As a young man, Jim Peplinski found his skating legs in the centre of Ontario's hockey culture. He played his early games in the greater Ottawa area and then went south to skate with the Toronto Marlboros of the OHA. With the Marlies, Peplinski was a standout who was drafted by the Atlanta Flames in 1979.
By the time he joined the club, they had already transformed themselves into the Calgary Flames thus making Peplinski an original team member. From that point forward, the Ontario boy that became a man of Alberta, his adopted home.
Over his nine seasons with the club, he established himself as a solid and consistent performer who missed only 21 games during that time?five of which were lost so that he could play in the Calgary Olympics in 1988. During most of his career as a Flame, he was a team leader, skating alongside his co-captain and linemate, Lanny McDonald. Together, they lead the Flames through the great battles of Alberta that were waged against their provincial rival, the Edmonton Oilers.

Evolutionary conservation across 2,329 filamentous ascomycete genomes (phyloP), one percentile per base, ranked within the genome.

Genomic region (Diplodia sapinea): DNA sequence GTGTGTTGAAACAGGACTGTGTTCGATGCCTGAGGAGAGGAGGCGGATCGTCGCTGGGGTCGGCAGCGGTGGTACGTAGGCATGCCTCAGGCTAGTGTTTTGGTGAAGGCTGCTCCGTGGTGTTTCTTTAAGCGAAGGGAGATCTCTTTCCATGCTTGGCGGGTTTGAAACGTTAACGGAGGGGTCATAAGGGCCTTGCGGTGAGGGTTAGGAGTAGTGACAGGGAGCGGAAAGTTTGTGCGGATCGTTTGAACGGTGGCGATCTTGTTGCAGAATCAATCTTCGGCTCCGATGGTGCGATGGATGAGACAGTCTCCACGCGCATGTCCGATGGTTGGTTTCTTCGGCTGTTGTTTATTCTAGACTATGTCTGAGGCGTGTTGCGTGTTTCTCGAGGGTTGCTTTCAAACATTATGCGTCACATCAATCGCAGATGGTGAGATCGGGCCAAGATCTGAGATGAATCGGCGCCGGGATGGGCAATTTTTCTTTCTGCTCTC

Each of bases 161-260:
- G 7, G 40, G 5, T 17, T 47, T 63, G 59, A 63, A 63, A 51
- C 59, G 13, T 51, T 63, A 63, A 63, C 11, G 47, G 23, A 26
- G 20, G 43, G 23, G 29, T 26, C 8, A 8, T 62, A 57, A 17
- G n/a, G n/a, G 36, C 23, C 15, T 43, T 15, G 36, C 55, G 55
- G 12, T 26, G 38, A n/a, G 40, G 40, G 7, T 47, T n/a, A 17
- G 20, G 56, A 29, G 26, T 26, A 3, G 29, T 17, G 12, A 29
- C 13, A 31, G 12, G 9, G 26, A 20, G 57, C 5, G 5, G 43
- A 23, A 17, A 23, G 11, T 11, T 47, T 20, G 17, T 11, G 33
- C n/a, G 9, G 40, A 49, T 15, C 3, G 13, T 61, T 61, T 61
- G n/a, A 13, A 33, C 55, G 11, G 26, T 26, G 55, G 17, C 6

The sad irony of Peplinski's career is that when the Flames finally won the Stanley Cup in 1989, he was scratched from the club's lineup for the final game. It was one of the toughest decisions ever made by coach Terry Crisp who was choked up at the thought of denying his team captain the final stroke of his long journey to the top.
Peplinski came back for six more games the following season before retiring to the broadcast booth where he established himself as an articulate colour analyst for the CBC. Five years later, however, at age 34, he inexplicably attempted an ill-fated comeback with the Flames that lasted only six games.